FDA clears IND application for natural killer cell-based COVID-19 therapy
The FDA cleared an investigational new drug application for CYNK-001 for the treatment of adults with COVID-19 infection, according to the agent’s manufacturer.
CYNK-001 (Celularity) is an investigational, cryopreserved, allogeneic natural killer cell therapy derived from placental hematopoietic stem cells.
“This investigational new drug application represents a significant step toward a potential treatment of patients infected with COVID-19 virus, which is spreading globally at unanticipated rates,” Robert Hariri, MD, PhD, founder, chairman and CEO of Celularity, said in a company-issued statement.
“With our initial clinical study, we will gain an understanding of the impact CYNK-001 can have on patients recently diagnosed with COVID-19,” Hariri added. “We are hopeful to contribute to flattening the COVID-19 curve, expanding on the promising early results we’ve seen in our clinical studies in devastating cancers to patients with coronavirus.”
This FDA clearance will allow Celularity to begin a phase 1/phase 2 clinical trial of its natural killer cell therapy in up to 86 patients with COVID-19. The investigational treatment is believed to be the first immunotherapy to receive this clearance by the FDA for treatment of COVID-19, according to the statement.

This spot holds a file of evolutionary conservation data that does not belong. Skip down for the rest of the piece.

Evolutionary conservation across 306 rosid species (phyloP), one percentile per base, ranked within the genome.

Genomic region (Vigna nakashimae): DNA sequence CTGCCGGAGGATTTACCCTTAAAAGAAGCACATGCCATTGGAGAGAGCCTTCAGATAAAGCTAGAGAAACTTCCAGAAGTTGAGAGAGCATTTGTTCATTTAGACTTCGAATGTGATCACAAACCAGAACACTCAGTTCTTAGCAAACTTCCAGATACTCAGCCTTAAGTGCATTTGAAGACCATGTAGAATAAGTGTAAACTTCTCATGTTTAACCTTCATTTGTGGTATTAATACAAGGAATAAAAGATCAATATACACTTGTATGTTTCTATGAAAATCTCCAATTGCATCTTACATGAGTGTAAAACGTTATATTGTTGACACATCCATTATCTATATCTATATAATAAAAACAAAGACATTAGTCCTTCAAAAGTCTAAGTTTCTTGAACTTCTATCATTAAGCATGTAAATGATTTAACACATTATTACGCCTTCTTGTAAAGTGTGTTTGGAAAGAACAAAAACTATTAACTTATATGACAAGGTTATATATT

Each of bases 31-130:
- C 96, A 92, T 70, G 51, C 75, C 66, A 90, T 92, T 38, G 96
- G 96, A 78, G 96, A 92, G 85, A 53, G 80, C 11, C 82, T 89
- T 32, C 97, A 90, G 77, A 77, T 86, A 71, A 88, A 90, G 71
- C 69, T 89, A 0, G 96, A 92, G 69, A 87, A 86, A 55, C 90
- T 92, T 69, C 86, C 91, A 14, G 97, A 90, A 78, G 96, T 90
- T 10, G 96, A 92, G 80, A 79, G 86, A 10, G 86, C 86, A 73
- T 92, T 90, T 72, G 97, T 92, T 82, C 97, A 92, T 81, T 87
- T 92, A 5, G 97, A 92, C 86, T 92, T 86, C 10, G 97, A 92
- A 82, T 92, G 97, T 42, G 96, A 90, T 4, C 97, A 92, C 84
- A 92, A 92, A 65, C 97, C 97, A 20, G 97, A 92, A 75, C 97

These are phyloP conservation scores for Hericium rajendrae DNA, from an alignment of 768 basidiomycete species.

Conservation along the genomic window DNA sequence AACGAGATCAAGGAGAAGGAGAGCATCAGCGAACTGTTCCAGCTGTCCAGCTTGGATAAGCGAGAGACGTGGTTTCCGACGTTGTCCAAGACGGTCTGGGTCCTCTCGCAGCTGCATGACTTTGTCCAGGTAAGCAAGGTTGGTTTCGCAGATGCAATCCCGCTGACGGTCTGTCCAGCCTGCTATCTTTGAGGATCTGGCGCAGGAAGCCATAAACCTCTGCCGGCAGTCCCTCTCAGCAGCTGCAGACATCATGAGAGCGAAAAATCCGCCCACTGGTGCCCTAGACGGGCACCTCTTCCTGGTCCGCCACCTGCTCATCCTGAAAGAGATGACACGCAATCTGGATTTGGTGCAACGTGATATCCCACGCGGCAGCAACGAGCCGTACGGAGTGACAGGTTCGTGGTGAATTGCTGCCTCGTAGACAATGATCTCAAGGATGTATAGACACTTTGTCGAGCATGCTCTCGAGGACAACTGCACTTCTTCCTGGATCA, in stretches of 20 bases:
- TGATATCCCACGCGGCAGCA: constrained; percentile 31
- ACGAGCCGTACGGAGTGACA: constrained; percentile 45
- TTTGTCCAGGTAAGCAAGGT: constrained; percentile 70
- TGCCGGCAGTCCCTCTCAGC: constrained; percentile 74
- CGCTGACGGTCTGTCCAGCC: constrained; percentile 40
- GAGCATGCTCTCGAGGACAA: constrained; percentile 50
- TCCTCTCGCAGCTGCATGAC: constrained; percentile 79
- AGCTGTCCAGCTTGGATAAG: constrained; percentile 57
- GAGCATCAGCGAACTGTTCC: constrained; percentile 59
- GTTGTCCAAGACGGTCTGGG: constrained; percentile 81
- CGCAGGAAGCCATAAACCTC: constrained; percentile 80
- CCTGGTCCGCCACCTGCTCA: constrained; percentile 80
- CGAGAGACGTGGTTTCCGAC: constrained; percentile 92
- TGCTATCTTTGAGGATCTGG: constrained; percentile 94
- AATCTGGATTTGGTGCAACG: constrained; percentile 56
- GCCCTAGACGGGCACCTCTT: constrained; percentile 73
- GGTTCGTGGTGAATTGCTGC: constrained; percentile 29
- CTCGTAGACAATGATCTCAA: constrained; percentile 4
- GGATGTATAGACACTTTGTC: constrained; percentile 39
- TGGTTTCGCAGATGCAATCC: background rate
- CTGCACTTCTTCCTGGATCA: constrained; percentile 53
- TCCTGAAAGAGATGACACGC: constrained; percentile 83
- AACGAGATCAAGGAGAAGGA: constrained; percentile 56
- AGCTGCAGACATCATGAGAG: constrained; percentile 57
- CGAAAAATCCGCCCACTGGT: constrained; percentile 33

“Studies have established that there is robust activation of [natural killer] cells during viral infection regardless of the virus class,” Xiaokui Zhang, PhD, chief scientific officer of Celularity, said in the statement.
Zhang said CYNK-001 has demonstrated “a range of biological activities” that would allow its cellular therapy to potentially recognize and kill infected cells.
“These functions suggest that CYNK-001 could provide a benefit to patients with COVID-19 in terms of limiting SARS-CoV-2 replication and disease progression by eliminating the infected cells,” he added.
The FDA approved an IND for CYNK-001 in January for the treatment of glioblastoma multiforme, a type of brain cancer, as previously reported by Healio.